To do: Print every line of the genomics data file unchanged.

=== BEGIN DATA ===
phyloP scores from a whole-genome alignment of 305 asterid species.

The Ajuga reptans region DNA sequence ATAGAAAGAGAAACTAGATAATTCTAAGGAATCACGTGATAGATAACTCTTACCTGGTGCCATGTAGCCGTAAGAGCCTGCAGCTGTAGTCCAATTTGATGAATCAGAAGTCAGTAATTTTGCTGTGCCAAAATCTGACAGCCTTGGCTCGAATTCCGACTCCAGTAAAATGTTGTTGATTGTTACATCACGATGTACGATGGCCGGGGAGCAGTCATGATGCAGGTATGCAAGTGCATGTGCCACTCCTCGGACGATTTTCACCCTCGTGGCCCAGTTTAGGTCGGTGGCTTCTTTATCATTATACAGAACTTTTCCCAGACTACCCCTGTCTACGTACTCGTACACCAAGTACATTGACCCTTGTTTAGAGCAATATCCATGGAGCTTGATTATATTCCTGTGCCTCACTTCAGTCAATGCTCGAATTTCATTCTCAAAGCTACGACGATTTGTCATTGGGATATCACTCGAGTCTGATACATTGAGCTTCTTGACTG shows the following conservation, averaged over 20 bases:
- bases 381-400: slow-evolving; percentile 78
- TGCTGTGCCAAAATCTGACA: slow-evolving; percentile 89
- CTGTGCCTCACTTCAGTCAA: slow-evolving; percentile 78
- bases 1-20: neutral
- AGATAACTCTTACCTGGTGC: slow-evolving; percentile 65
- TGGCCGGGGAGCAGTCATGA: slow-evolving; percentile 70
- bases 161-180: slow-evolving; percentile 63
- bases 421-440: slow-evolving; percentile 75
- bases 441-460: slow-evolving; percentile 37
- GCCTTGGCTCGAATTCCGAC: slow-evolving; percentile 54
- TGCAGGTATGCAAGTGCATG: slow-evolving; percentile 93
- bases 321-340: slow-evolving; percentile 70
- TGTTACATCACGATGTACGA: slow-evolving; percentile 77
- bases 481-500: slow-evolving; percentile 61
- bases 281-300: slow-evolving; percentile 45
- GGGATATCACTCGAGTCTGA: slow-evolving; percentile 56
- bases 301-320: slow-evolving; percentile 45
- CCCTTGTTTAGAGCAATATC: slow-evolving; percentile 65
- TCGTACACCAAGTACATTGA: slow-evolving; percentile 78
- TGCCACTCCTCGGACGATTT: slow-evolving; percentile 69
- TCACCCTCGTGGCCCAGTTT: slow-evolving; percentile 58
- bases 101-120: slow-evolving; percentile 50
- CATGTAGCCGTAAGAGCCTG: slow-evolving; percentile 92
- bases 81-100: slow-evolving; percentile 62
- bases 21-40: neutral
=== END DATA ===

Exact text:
phyloP scores from a whole-genome alignment of 305 asterid species.

The Ajuga reptans region DNA sequence ATAGAAAGAGAAACTAGATAATTCTAAGGAATCACGTGATAGATAACTCTTACCTGGTGCCATGTAGCCGTAAGAGCCTGCAGCTGTAGTCCAATTTGATGAATCAGAAGTCAGTAATTTTGCTGTGCCAAAATCTGACAGCCTTGGCTCGAATTCCGACTCCAGTAAAATGTTGTTGATTGTTACATCACGATGTACGATGGCCGGGGAGCAGTCATGATGCAGGTATGCAAGTGCATGTGCCACTCCTCGGACGATTTTCACCCTCGTGGCCCAGTTTAGGTCGGTGGCTTCTTTATCATTATACAGAACTTTTCCCAGACTACCCCTGTCTACGTACTCGTACACCAAGTACATTGACCCTTGTTTAGAGCAATATCCATGGAGCTTGATTATATTCCTGTGCCTCACTTCAGTCAATGCTCGAATTTCATTCTCAAAGCTACGACGATTTGTCATTGGGATATCACTCGAGTCTGATACATTGAGCTTCTTGACTG shows the following conservation, averaged over 20 bases:
- bases 381-400: slow-evolving; percentile 78
- TGCTGTGCCAAAATCTGACA: slow-evolving; percentile 89
- CTGTGCCTCACTTCAGTCAA: slow-evolving; percentile 78
- bases 1-20: neutral
- AGATAACTCTTACCTGGTGC: slow-evolving; percentile 65
- TGGCCGGGGAGCAGTCATGA: slow-evolving; percentile 70
- bases 161-180: slow-evolving; percentile 63
- bases 421-440: slow-evolving; percentile 75
- bases 441-460: slow-evolving; percentile 37
- GCCTTGGCTCGAATTCCGAC: slow-evolving; percentile 54
- TGCAGGTATGCAAGTGCATG: slow-evolving; percentile 93
- bases 321-340: slow-evolving; percentile 70
- TGTTACATCACGATGTACGA: slow-evolving; percentile 77
- bases 481-500: slow-evolving; percentile 61
- bases 281-300: slow-evolving; percentile 45
- GGGATATCACTCGAGTCTGA: slow-evolving; percentile 56
- bases 301-320: slow-evolving; percentile 45
- CCCTTGTTTAGAGCAATATC: slow-evolving; percentile 65
- TCGTACACCAAGTACATTGA: slow-evolving; percentile 78
- TGCCACTCCTCGGACGATTT: slow-evolving; percentile 69
- TCACCCTCGTGGCCCAGTTT: slow-evolving; percentile 58
- bases 101-120: slow-evolving; percentile 50
- CATGTAGCCGTAAGAGCCTG: slow-evolving; percentile 92
- bases 81-100: slow-evolving; percentile 62
- bases 21-40: neutral